Dementia and music therapy
Approximately 50 million people worldwide develop dementia and unfortunately, this number shows no signs of slowing down. Dementia music therapy can help alleviate symptoms of dementia.
In order to manage symptoms, there is a variety of pharmaceutical and non-pharmaceutical strategies; however, most have a limited effect on alleviating the behavioural symptoms.
Alternative non-pharmaceutical therapies approaches such as music therapy have been widely researched. Research has suggested that music provides benefits, both emotional and behavioural, for those living with Alzheimer’s and other types of dementia.
A study that was carried out in 2015 by the Anglia Ruskin University’s Institute for Musical Therapy in Cambridge, on the impact of musical therapy for dementia patients, found they had a positive response in ‘improving’ participants dementia symptoms and general wellbeing, whilst also leading to patients being less disruptive to staff.
Benefits of dementia music therapy
Music and singing are powerful emotive tools that are associated with many memories, regardless of a person’s age and memory capacity!
Many studies have been conducted that demonstrate the power of individualised music programs in reducing agitated behaviour for dementia patients, and music giving them the ability to reflect on memories they had otherwise forgotten.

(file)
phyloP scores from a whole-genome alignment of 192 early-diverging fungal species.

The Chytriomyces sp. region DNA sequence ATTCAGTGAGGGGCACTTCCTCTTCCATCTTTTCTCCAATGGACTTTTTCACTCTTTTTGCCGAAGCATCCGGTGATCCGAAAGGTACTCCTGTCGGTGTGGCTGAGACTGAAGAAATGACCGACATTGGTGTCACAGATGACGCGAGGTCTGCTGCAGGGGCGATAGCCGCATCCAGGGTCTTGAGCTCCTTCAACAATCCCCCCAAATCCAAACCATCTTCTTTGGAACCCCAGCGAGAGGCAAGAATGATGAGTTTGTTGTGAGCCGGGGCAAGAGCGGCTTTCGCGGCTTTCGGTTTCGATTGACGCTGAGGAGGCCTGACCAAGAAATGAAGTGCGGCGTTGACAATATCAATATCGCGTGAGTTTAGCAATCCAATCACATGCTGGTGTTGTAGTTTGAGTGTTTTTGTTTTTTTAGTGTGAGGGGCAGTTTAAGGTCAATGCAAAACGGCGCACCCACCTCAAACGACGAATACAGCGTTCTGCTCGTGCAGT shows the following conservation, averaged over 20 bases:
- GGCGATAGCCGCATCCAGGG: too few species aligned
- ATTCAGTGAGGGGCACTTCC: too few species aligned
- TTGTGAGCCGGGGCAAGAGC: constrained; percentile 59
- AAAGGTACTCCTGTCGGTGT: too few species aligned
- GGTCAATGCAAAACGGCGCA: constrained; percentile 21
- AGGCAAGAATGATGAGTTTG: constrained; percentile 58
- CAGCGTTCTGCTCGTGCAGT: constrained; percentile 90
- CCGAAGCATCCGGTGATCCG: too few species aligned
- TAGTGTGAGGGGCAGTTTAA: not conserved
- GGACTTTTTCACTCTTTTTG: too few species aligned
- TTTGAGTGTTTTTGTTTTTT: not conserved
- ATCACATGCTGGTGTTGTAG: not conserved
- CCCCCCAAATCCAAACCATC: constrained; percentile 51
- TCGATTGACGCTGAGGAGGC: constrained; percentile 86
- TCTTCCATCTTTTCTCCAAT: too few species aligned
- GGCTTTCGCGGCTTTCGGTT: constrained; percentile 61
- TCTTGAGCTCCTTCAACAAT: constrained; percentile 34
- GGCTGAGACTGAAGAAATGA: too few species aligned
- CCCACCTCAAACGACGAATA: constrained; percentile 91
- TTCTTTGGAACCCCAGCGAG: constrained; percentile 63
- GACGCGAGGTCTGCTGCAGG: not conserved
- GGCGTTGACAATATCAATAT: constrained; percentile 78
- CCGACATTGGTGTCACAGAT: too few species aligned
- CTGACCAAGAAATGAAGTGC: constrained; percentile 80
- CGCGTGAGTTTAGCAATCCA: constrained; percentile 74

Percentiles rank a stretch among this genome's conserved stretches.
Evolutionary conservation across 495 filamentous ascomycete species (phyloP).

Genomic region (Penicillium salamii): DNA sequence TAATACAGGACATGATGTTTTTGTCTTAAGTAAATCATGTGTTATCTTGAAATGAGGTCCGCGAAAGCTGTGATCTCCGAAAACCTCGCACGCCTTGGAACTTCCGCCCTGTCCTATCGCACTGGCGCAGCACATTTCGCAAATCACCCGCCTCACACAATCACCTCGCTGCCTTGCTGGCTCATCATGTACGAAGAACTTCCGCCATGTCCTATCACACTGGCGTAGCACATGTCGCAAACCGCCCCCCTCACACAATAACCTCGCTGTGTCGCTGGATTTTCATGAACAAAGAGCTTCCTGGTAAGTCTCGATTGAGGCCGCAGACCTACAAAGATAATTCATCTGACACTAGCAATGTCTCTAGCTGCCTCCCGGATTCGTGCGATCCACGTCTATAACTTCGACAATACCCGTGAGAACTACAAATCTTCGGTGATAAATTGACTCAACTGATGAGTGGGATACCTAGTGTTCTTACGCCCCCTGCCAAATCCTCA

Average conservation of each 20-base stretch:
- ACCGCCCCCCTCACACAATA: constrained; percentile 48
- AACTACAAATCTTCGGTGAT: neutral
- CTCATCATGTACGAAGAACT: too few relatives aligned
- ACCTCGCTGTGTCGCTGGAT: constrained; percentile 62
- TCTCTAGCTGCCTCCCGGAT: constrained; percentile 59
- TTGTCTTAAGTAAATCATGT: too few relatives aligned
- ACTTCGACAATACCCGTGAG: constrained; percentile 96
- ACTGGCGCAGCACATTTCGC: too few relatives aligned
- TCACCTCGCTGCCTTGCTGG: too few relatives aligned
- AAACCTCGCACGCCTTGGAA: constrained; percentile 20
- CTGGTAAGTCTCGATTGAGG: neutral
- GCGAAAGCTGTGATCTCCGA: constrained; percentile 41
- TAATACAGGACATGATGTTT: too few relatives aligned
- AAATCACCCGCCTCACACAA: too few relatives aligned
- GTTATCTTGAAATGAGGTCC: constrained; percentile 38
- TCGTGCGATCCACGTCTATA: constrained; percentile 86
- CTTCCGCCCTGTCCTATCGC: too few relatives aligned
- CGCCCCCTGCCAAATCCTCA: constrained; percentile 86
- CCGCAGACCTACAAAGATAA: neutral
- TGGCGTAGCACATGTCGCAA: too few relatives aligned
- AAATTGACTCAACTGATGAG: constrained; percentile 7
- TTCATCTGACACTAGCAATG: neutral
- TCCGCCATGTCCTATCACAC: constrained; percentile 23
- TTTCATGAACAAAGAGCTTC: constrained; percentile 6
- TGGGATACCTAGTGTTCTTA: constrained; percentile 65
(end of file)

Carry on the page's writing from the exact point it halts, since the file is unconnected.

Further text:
Key brain areas, such as those linked to musical memory, are relatively undamaged by Alzheimer’s so it is understood that music can have an amazing ability to transport a person living with dementia back to yesteryear and evoke powerful reactions to familiar songs.
Overall, music therapy appears to be a positive treatment for the improvement of cognitive function and agitated behaviours in dementia patients. Music brightens everyone’s day, so it’s no surprise this form of therapy appears to be so successful amongst those living with dementia!
It is heart-warming to be able to enjoy something so positivity emotive with friends, family or your patients living with dementia. So next time you’re wondering how to pass the time, put on some songs from yesteryear and hopefully you’ll be able to see first hand the positive effects of the music!